Blood test. Some blood tests used to test for alopecia are hormone level (i.e., testosterone, FSH, LH), serum iron level, thyroid-stimulating hormone level, and complete blood count (CBC) diagnostic tests.

Light microscopy. Uncovers disorders of the hair shift by using a light microscope to examine trimmed hairs.

Pull test. In this simple test, your physician will gently pull a small section of your to determine if they come out easily. This test stages shedding processes.x

Scalp biopsy. Samples of your scalp will be scraped from the skin or a few hairs removed at the roots to examine scalp tissue under a microscope. This biopsy determines if an infection is present.

Treatments

Common topical and restorative treatments include:

Rogaine (minoxidil). A topical medication that is applied to the scalp. It can be purchased over the counter. It does more to prevent future hair loss and helps a little with hair regrowth.

Propecia (finasteride). An oral prescription drug for male pattern baldness. Taken once daily, it may help to regrow hair and helps existing hair to stay in the scalp. This drug should not be used by pregnant women due to the risk of birth defects. It is currently only FDA approved for men.

Latisse (bimatoprost). A topical prostaglandin that is approved for hair loss anywhere on the body other than the scalp. It is typically used for eyelash loss.

Fibers. Hair fibers come in powder form and can be sprinkled onto areas of hair loss to cover bald spots. They are available over the counter and are only intended for short-term use.

Transplant. Hairs are taken from one part of the head and transplanted into another. These procedures can be costly (from $1,000 to $20,000) depending on how much hair needs to be restored.

Alternative Treatments and Home Remedies

There are a few all-natural home remedies that you can try at home for hair loss. While not a cure, they can help the body get what it needs to thicken hair and stimulate follicles. These include:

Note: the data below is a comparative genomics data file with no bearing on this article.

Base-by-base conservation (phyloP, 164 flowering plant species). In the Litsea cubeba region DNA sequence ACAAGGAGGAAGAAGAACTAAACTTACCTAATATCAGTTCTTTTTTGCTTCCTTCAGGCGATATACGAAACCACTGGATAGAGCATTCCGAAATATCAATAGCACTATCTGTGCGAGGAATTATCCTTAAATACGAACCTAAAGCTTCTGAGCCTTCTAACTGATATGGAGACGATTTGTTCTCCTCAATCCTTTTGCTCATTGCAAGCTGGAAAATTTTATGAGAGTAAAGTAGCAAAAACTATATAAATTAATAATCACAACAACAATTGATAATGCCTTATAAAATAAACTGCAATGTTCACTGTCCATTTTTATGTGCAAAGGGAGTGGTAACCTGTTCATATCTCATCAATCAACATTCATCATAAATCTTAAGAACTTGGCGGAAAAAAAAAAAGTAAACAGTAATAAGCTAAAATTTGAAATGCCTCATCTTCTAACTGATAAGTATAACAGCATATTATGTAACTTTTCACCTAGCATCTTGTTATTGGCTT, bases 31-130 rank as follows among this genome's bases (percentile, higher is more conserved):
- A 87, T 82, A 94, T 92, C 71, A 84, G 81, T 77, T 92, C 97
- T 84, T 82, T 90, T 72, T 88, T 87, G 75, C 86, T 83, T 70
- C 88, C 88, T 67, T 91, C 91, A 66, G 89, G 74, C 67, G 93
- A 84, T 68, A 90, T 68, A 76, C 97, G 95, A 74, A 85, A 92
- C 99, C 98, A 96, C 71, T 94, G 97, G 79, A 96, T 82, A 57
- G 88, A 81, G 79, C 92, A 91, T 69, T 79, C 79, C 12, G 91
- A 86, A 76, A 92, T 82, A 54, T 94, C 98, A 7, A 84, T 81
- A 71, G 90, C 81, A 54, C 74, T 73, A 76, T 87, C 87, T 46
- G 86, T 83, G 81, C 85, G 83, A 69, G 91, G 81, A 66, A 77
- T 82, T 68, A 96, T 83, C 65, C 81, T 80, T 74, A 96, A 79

Biotin. A type of B vitamin that is known to nourish the hair.

Zinc and copper. May help with autoimmune hair loss.Saw palmetto. May increase hair growth.

Vitamin E. Helps prevent hair from breaking.

Rosemary oil. Rubbed on the scalp may increase circulation to the scalp area.

Prevention

Hair loss due to genetic causes cannot be prevented but can be slowed if treated early on. Any other causes may be reversible with treatment of the underlying cause such as hormones (thyroid), autoimmune disease (lupus), and medications. For male pattern baldness, Rogaine is successful if it is used in the first five years of the balding phase.

References

Kossard, S. (1994, June). Postmenopausal frontal fibrosing alopecia scarring alopecia in a pattern distribution. JAMA Dermatology. Retrieved from https://doi:10.1001/archderm.1994.01690060100013

Mayo Clinic. (2020). Hair loss. Retrieved from Mayo Clinic: https://www.mayoclinic.org/diseases-conditions/hair-loss/symptoms-causes/syc-20372926

Norwood, O. T. (2007, July 16). Incidence of female androgenetic alopecia (female pattern alopecia). Dermatologic Surgery, 27(1). Retrieved from Wiley Online Library: https://doi.org/10.1111/j.1524-4725.2001.00124.x

Ralph, M., Trueb, M. D. (2009). Chemotherapy-induced alopecia. Seminars in Cutaneous Medicine and Surgery. https://doi:10.1016/j.sder.2008.12.001

Thiedke, C. C. (2003, March 01). Alopecia in women. American Family Physician, 67(5). Retrieved from AAFP: https://www.aafp.org/afp/2003/0301/p1007.html